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20:18, 23 August 2014 Saturday
Update: 16:49, 02 April 2010 Friday

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Muslims praying at world-famous Cordoba mosque arrested in Spain
Muslims praying at world-famous Cordoba mosque arrested in Spain

Spanish guards, employed by the Roman Catholic bishop, harshly reacted to Muslims, who wanted to pray at the world-famous Cordoba mosque.

World Bulletin / News Desk

Spanish guards, employed by the Roman Catholic bishop, harshly reacted to Muslims, who wanted to pray at the world-famous Cordoba mosque.

Two Muslims were arrested when the visitors knelt to pray in the building, a former mosque turned into a Christian cathedral in the 13th century, Guardian reported.

A local bishop, Demetrio Fernández, recently insisted that a ban on Muslim prayers must remain.

Half a dozen members of a group of more than 100 Muslims from Austria has started praying among the marble columns and coloured arches of the vast building. But security guards ordered them to stop.

Cathedral authorities said the guards had invited the visitors to continue viewing the inside of a 24,000 sq metre building that was once the world's second biggest mosque, but without praying.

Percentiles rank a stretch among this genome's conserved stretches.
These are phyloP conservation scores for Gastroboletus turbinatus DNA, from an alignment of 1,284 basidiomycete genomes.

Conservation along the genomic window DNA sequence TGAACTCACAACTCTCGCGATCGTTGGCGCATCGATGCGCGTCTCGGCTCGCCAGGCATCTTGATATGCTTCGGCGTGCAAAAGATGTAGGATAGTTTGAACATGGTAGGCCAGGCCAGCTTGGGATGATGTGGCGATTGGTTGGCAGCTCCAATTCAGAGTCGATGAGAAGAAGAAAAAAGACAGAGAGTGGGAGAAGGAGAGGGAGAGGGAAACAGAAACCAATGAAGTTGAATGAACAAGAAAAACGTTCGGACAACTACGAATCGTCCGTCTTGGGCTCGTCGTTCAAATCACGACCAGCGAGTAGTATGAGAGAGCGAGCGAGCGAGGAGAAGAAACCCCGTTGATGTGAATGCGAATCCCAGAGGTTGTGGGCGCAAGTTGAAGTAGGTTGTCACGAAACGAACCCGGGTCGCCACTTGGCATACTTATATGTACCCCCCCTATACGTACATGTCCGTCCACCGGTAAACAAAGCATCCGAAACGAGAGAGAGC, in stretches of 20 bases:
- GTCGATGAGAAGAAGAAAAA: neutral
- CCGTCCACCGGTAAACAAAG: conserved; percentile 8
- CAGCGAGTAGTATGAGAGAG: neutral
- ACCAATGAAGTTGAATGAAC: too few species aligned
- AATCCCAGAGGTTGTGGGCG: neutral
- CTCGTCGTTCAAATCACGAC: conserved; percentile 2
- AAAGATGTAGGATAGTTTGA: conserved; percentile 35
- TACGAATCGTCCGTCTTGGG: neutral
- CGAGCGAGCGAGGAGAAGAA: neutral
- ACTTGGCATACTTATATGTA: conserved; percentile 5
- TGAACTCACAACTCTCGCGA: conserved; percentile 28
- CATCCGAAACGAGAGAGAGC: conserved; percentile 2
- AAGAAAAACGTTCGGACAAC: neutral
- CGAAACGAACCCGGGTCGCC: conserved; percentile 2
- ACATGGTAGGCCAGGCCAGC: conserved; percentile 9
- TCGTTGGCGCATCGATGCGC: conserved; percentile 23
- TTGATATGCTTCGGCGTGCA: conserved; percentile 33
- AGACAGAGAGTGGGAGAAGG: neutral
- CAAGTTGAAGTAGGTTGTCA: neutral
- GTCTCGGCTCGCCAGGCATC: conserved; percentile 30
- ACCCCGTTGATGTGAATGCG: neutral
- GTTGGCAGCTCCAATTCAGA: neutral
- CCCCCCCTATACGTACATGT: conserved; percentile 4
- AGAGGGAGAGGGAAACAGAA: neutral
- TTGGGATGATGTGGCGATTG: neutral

Local newspapers reported that a dozen police officers had been called into the building.

A group of local Muslim converts have long demanded for the right to pray at the mosque building.

"The building is very big and the main cathedral occupies only a part of it," said Mansur Escudero of the Junta Islamica group.

"They publicise the building as a mosque because that brings in tourists, but they do not allow the Muslims who pay money to go inside to pray," he said.

Escudero told Guardian, a space for Muslim prayers would not inconvenience visitors or disturb the cathedral and would promote dialogue and understanding between the two religions. He said there were frequent incidents of Muslims being prevented from praying.

"They argue that canon law does not allow Muslims to pray there, though they have been happy to permit visiting Saudi princes and other dignitaries, including Saddam Hussein, to pray," he said.

"A new bishop was appointed recently and one of his first public statements was to say that Muslim prayers would not be allowed as this would create confusion," he said. "It seems the guards have instructions to prevent prayers with violence, if necessary."

Yet, cathedral authorities reiterated their ban on prayers. "The shared use of the cathedral by Catholics and Muslims would not contribute to the peaceful coexistence of the two beliefs," the statement from the bishop's office argued.

The 23,400 sq metre mosque occupies an area equivalent to three football pitches and boasts 1,300 columns and more than 300 yellow and red horseshoe arches. There are only three larger mosques in the world – at the holy city of Mecca in Saudi Arabia, the Turkish capital Istanbul, and the Moroccan port city of Casablanca.



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